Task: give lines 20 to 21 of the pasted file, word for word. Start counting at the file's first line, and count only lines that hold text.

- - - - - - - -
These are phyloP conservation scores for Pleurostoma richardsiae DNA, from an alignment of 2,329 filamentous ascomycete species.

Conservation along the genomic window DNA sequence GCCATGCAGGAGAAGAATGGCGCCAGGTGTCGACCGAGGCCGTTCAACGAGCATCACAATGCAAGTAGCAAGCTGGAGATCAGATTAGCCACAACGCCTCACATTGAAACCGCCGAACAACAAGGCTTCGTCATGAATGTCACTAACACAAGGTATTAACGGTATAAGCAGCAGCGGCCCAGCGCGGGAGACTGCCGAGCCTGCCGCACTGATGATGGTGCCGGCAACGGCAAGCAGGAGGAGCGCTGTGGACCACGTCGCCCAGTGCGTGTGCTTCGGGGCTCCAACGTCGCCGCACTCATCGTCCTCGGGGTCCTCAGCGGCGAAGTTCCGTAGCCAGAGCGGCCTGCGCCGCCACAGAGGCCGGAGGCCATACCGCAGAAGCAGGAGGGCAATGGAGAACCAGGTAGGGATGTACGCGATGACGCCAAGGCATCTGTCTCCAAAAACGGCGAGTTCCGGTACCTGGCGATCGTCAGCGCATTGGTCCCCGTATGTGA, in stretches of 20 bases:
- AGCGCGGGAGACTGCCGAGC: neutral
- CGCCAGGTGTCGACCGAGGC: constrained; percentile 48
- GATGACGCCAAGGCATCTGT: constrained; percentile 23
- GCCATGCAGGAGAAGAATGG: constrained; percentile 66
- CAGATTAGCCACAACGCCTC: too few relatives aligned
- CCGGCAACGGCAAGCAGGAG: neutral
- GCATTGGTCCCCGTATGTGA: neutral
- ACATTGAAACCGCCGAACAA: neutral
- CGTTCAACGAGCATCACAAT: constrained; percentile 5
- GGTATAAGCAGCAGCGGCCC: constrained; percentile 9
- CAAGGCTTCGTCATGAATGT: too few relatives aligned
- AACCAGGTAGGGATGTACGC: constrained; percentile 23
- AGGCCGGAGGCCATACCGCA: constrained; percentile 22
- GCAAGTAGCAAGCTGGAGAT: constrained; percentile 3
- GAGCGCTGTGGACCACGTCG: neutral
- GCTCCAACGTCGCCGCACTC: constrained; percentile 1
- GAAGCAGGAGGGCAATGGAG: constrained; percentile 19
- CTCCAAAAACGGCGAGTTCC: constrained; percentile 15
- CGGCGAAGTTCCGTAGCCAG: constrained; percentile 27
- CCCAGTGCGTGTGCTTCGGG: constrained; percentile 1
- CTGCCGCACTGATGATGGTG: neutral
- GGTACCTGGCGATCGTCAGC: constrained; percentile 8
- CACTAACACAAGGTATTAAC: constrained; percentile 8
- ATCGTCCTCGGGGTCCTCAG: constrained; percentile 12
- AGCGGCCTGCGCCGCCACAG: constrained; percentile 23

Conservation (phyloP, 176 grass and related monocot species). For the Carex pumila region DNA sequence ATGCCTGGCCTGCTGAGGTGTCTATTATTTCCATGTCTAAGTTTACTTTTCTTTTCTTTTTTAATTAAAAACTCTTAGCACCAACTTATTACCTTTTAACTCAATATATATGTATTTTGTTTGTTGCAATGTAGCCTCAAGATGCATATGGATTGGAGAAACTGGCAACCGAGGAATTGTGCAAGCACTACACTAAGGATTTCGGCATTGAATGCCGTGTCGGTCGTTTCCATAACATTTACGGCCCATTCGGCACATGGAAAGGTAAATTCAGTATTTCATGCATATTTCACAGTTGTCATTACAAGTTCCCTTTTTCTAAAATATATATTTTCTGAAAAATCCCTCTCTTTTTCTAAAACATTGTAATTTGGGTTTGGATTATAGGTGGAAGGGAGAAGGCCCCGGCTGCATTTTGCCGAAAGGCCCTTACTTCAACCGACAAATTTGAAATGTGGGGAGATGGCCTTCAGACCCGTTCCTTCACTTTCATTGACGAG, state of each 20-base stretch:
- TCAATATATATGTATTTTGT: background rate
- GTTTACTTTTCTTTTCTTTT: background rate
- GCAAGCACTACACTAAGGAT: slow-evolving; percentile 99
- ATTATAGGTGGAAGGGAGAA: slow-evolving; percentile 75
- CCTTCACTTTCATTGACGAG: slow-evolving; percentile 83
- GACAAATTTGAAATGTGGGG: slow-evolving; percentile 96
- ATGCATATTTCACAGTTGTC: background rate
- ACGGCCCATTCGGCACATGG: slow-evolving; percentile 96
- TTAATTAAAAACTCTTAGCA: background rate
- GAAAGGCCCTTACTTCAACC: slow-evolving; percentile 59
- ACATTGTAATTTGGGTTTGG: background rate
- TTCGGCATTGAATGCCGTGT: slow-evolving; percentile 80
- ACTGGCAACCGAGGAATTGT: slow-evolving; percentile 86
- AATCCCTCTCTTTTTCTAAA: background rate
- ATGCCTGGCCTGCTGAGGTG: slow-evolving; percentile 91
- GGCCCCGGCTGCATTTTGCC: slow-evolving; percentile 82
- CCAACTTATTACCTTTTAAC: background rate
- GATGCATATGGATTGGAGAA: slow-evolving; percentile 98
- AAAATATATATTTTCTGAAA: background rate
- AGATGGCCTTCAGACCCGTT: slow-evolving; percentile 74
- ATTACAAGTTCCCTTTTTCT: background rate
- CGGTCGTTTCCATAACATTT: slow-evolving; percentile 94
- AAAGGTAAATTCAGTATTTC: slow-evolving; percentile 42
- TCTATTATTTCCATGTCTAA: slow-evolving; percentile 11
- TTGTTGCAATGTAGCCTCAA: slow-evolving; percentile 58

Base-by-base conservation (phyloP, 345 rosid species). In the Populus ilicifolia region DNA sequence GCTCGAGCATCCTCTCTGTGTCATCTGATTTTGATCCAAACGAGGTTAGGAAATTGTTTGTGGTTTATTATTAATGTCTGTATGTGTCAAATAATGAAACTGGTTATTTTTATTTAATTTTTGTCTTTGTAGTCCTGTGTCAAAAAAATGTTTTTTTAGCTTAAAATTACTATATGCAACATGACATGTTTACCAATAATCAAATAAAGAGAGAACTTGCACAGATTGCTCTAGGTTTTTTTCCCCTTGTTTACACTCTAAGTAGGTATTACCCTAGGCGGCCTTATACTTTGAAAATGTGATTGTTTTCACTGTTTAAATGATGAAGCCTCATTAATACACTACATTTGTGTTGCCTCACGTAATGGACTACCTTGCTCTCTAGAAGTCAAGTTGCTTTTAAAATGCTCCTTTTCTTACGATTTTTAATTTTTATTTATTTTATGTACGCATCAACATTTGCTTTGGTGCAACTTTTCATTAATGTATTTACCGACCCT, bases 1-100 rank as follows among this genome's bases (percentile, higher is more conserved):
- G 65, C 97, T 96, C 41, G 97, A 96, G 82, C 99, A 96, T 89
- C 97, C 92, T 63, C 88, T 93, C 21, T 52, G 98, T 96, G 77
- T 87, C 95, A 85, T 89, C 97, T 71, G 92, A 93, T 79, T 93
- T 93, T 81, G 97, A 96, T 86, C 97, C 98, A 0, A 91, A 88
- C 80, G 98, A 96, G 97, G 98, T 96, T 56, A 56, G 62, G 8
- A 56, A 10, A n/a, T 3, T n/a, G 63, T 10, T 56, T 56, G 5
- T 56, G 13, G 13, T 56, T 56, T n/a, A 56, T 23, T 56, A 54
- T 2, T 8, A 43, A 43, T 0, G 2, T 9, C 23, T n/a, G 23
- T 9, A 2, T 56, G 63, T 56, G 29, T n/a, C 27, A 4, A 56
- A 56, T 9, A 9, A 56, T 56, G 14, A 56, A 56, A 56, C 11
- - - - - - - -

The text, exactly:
- CTCCAAAAACGGCGAGTTCC: constrained; percentile 15
- CGGCGAAGTTCCGTAGCCAG: constrained; percentile 27